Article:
Charles Hibbert TUPPER

TUPPER, The Hon. Sir Charles Hibbert, P.C., K.C., K.C.M.G., LL.B.

Personal Data

Party
Conservative (1867-1942)
Constituency
Pictou (Nova Scotia)
Birth Date
August 3, 1855
Deceased Date
March 30, 1927
Website
http://en.wikipedia.org/wiki/Charles_Hibbert_Tupper
PARLINFO
http://www.parl.gc.ca/parlinfo/Files/Parliamentarian.aspx?Item=96d0ba80-7fd6-4865-8545-abba4a2e357f&Language=E&Section=ALL
Profession
editor, lawyer

Parliamentary Career

June 20, 1882 - January 15, 1887
CON
  Pictou (Nova Scotia)
February 22, 1887 - February 3, 1891
CON
  Pictou (Nova Scotia)
  • Minister of Marine and Fisheries (June 1, 1888 - June 6, 1891)
June 18, 1888 - February 3, 1891
CON
  Pictou (Nova Scotia)
  • Minister of Marine and Fisheries (June 1, 1888 - June 6, 1891)
March 5, 1891 - April 24, 1896
CON
  Pictou (Nova Scotia)
  • Minister of Marine and Fisheries (June 1, 1888 - June 6, 1891)
  • Minister of Marine and Fisheries (June 16, 1891 - November 24, 1892)
  • Minister of Marine and Fisheries (December 5, 1892 - December 12, 1894)
  • Minister of Justice and Attorney General of Canada (December 21, 1894 - January 5, 1896)
June 23, 1896 - October 9, 1900
CON
  Pictou (Nova Scotia)
  • Solicitor General of Canada (May 1, 1896 - July 8, 1896)
November 7, 1900 - September 29, 1904
CON
  Pictou (Nova Scotia)

Most Recent Speeches (Page 1 of 52)


July 6, 1904

Sir CHARLES HIBBERT TUPPER asked :

(a.) Have the following, or any of them, and which of them, if any, been dismissed from the service of the Intercolonial Railway ?

1. Alexander Stewart, section foreman at Linwood, Antigonish ?

2. John Chisholm, section foreman, Heath-erton, Antigonish ?

3. Finlay Chisholm, section foreman, James River, Antigonish ?

(b.) If dismissed, was any Investigation made prior to dismissal, and what was its nature ? .

(c.) How long were these men in the service of the government and what was the record of each for efficiency and conduct ?

Topic:   SUPPLY.
Subtopic:   C123 COMMONS
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May 13, 1904

Sir CHARLES HIBBERT TUPPER.

1 shall come to that. The hon. gentleman hedged ou the question. He made it almost too apparent if the opposition as he said-[DOT] and this I think is fairly representing his argument-were sincere in regard to the interests of labour in connection with the matter now under consideration, they should support some general legislation. The whole trouble was with the Canadian Pacific Railway ; the whole trouble was at large, at any rate, and I do not think the hon. gentleman will dispute what I am now saying, that he is going to support this contract straight through from beginning to end, he is going to vote down every amendment whether it is in the interest of labour or not.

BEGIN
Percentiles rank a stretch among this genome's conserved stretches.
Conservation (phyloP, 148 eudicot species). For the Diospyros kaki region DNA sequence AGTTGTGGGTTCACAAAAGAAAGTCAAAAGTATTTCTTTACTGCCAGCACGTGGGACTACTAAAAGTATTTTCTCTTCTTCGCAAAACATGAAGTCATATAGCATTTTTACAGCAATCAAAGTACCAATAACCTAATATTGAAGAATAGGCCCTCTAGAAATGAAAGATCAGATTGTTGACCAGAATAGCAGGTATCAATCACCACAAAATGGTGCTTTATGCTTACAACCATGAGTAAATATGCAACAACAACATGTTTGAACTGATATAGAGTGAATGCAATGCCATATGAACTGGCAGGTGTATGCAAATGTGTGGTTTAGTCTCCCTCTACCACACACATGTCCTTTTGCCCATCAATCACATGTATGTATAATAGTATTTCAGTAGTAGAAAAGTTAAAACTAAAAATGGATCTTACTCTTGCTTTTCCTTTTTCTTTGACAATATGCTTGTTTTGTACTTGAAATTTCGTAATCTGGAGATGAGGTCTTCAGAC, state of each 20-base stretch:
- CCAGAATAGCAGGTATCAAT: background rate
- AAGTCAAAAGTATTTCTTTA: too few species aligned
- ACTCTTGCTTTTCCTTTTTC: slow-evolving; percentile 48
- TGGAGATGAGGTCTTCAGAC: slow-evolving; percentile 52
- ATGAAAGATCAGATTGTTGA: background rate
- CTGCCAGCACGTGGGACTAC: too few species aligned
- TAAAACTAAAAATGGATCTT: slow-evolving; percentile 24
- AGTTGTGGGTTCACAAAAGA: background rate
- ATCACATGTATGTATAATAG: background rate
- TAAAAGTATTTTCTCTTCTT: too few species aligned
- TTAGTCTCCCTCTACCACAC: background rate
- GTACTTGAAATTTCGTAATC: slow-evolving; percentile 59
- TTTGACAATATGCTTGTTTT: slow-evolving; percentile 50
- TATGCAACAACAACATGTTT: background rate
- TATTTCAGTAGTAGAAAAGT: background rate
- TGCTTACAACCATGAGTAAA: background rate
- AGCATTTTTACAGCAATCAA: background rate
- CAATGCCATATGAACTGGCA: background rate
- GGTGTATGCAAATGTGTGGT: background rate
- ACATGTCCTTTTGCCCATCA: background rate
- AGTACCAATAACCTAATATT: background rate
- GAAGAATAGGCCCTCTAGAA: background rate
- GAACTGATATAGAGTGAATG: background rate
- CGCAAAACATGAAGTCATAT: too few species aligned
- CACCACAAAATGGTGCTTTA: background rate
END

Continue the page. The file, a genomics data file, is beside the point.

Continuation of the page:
Topic:   G.T.P. RY-ALIENS AS SURVEYORS.
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May 13, 1904

Sir CHARLES HIBBERT TUPPER.

It is a good vote too, and he is going to go for the good vote. All his argument is in the direction of supporting the government who are under the hatches, so to speak. They are not free men. It is apparent in the discussion that has so far taken place that they have to do as the Grand Trunk tell them, that is clear, and they are doing their duty like njen to the Grand Trunk but so soon as any suggestion is made, such as that made to-night in the interests of labour, we have then the old worn out argument of : What did you do in regard to the Canadian Pacific Railway.

Topic:   G.T.P. RY-ALIENS AS SURVEYORS.
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May 13, 1904

Sir CHARLES HIBBERT TUPPER.

I prophesy, from the remarks he has made, from the general course he has taken, he will sink or swim with the government of the day. He is no longer a labour representative, he knows as well as I do that he could not return to this House as a representative of the labour interests ; he knows as well as I do that a large part of that interest will not support him again, and that he has to appeal to the Liberal vote in his riding.

Topic:   G.T.P. RY-ALIENS AS SURVEYORS.
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May 13, 1904

Sir CHARLES HIBBERT TUPPER.

Tile member for Vancouver (Mr. Smith) dragged me into this discussion by a reference and I would like to say a word or two on the subject now [DOT] before the committee. What struck me as very extraordinary is that during the very interesting discussion on some 'legal questions arising out of the construction of this contract last night, members of the government were most careful to say that although it was made clear to the committee that the company had one idea as to the construction of a clause and the Minister of Justice had the other, there had been no communication whatever between the company and the government on this vexed question ; that the government held to its idea and would stick to it, and that no amendment on that subject would be considered for a moment by the government. To-night in connection with a question that is not covered by any clause of the contract but which concerns very directly the labour interests of this country, the government has been [DOT] most careful apparently to consult with Mr. Hays and has been satisfied by the reply of Mr. Hays that everything was lovely and that nothing serious was intended in regard to the labour interests of this country. Well, that is all right for pastmasters like the Postmaster General, but I was surprised to find the member for Vancouver (Mr. Smith) coming

iu under the umbrella out of the rain and attempting to support the government on a question that concerns directly the interest that he is supposed particularly to represent as distinguished from the interests of the Liberal party.

Topic:   G.T.P. RY-ALIENS AS SURVEYORS.
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